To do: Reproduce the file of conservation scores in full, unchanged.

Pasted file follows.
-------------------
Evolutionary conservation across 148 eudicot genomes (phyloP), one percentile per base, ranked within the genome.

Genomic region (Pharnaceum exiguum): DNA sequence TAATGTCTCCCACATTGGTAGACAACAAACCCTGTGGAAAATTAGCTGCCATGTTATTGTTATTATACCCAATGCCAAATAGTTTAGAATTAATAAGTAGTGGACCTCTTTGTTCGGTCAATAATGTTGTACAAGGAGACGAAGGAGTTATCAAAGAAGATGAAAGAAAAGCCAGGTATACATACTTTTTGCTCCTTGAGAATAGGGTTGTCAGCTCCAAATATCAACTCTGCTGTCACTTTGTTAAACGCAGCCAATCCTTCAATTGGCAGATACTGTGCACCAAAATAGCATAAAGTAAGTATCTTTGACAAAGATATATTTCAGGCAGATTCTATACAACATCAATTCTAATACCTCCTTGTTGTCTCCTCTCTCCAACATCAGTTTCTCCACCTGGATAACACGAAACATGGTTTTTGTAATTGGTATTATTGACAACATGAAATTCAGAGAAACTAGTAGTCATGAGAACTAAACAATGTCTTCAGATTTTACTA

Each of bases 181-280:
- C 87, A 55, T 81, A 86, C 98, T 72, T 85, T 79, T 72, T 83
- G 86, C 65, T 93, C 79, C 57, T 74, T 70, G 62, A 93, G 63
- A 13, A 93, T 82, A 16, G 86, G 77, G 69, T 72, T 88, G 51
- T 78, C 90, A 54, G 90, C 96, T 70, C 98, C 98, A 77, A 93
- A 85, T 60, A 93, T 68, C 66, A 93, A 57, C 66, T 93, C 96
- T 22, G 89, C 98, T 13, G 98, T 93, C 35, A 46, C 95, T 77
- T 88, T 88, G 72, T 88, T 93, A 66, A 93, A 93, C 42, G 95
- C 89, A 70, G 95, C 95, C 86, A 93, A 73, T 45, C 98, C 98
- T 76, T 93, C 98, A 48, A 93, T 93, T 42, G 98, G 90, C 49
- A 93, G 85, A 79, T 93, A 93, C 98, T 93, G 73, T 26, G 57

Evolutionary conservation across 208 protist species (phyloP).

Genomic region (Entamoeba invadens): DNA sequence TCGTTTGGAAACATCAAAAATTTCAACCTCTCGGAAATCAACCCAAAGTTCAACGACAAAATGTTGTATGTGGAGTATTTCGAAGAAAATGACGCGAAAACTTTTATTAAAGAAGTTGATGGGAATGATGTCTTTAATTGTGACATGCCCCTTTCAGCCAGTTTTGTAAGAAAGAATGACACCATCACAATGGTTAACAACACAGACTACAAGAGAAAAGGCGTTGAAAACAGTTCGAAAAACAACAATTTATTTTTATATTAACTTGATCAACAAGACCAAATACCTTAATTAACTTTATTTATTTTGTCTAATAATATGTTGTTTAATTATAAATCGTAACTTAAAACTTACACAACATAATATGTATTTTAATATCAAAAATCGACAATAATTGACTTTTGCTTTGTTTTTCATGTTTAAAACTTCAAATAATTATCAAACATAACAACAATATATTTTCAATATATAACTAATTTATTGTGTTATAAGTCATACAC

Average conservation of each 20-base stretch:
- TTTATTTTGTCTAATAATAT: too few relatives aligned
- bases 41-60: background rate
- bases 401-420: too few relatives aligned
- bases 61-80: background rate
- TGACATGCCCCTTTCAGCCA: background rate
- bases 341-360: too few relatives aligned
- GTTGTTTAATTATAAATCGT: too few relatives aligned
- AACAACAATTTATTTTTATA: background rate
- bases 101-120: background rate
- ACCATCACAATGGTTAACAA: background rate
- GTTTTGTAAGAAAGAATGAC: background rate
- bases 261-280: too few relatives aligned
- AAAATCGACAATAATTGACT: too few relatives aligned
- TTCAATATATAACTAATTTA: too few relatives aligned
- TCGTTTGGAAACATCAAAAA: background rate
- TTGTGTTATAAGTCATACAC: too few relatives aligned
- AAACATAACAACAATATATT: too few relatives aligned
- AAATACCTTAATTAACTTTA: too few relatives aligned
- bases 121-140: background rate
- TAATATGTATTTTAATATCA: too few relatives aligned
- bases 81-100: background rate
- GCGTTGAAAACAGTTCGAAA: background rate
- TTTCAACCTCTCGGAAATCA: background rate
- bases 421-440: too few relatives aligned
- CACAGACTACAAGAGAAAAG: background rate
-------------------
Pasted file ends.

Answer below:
Evolutionary conservation across 148 eudicot genomes (phyloP), one percentile per base, ranked within the genome.

Genomic region (Pharnaceum exiguum): DNA sequence TAATGTCTCCCACATTGGTAGACAACAAACCCTGTGGAAAATTAGCTGCCATGTTATTGTTATTATACCCAATGCCAAATAGTTTAGAATTAATAAGTAGTGGACCTCTTTGTTCGGTCAATAATGTTGTACAAGGAGACGAAGGAGTTATCAAAGAAGATGAAAGAAAAGCCAGGTATACATACTTTTTGCTCCTTGAGAATAGGGTTGTCAGCTCCAAATATCAACTCTGCTGTCACTTTGTTAAACGCAGCCAATCCTTCAATTGGCAGATACTGTGCACCAAAATAGCATAAAGTAAGTATCTTTGACAAAGATATATTTCAGGCAGATTCTATACAACATCAATTCTAATACCTCCTTGTTGTCTCCTCTCTCCAACATCAGTTTCTCCACCTGGATAACACGAAACATGGTTTTTGTAATTGGTATTATTGACAACATGAAATTCAGAGAAACTAGTAGTCATGAGAACTAAACAATGTCTTCAGATTTTACTA

Each of bases 181-280:
- C 87, A 55, T 81, A 86, C 98, T 72, T 85, T 79, T 72, T 83
- G 86, C 65, T 93, C 79, C 57, T 74, T 70, G 62, A 93, G 63
- A 13, A 93, T 82, A 16, G 86, G 77, G 69, T 72, T 88, G 51
- T 78, C 90, A 54, G 90, C 96, T 70, C 98, C 98, A 77, A 93
- A 85, T 60, A 93, T 68, C 66, A 93, A 57, C 66, T 93, C 96
- T 22, G 89, C 98, T 13, G 98, T 93, C 35, A 46, C 95, T 77
- T 88, T 88, G 72, T 88, T 93, A 66, A 93, A 93, C 42, G 95
- C 89, A 70, G 95, C 95, C 86, A 93, A 73, T 45, C 98, C 98
- T 76, T 93, C 98, A 48, A 93, T 93, T 42, G 98, G 90, C 49
- A 93, G 85, A 79, T 93, A 93, C 98, T 93, G 73, T 26, G 57

Evolutionary conservation across 208 protist species (phyloP).

Genomic region (Entamoeba invadens): DNA sequence TCGTTTGGAAACATCAAAAATTTCAACCTCTCGGAAATCAACCCAAAGTTCAACGACAAAATGTTGTATGTGGAGTATTTCGAAGAAAATGACGCGAAAACTTTTATTAAAGAAGTTGATGGGAATGATGTCTTTAATTGTGACATGCCCCTTTCAGCCAGTTTTGTAAGAAAGAATGACACCATCACAATGGTTAACAACACAGACTACAAGAGAAAAGGCGTTGAAAACAGTTCGAAAAACAACAATTTATTTTTATATTAACTTGATCAACAAGACCAAATACCTTAATTAACTTTATTTATTTTGTCTAATAATATGTTGTTTAATTATAAATCGTAACTTAAAACTTACACAACATAATATGTATTTTAATATCAAAAATCGACAATAATTGACTTTTGCTTTGTTTTTCATGTTTAAAACTTCAAATAATTATCAAACATAACAACAATATATTTTCAATATATAACTAATTTATTGTGTTATAAGTCATACAC

Average conservation of each 20-base stretch:
- TTTATTTTGTCTAATAATAT: too few relatives aligned
- bases 41-60: background rate
- bases 401-420: too few relatives aligned
- bases 61-80: background rate
- TGACATGCCCCTTTCAGCCA: background rate
- bases 341-360: too few relatives aligned
- GTTGTTTAATTATAAATCGT: too few relatives aligned
- AACAACAATTTATTTTTATA: background rate
- bases 101-120: background rate
- ACCATCACAATGGTTAACAA: background rate
- GTTTTGTAAGAAAGAATGAC: background rate
- bases 261-280: too few relatives aligned
- AAAATCGACAATAATTGACT: too few relatives aligned
- TTCAATATATAACTAATTTA: too few relatives aligned
- TCGTTTGGAAACATCAAAAA: background rate
- TTGTGTTATAAGTCATACAC: too few relatives aligned
- AAACATAACAACAATATATT: too few relatives aligned
- AAATACCTTAATTAACTTTA: too few relatives aligned
- bases 121-140: background rate
- TAATATGTATTTTAATATCA: too few relatives aligned
- bases 81-100: background rate
- GCGTTGAAAACAGTTCGAAA: background rate
- TTTCAACCTCTCGGAAATCA: background rate
- bases 421-440: too few relatives aligned
- CACAGACTACAAGAGAAAAG: background rate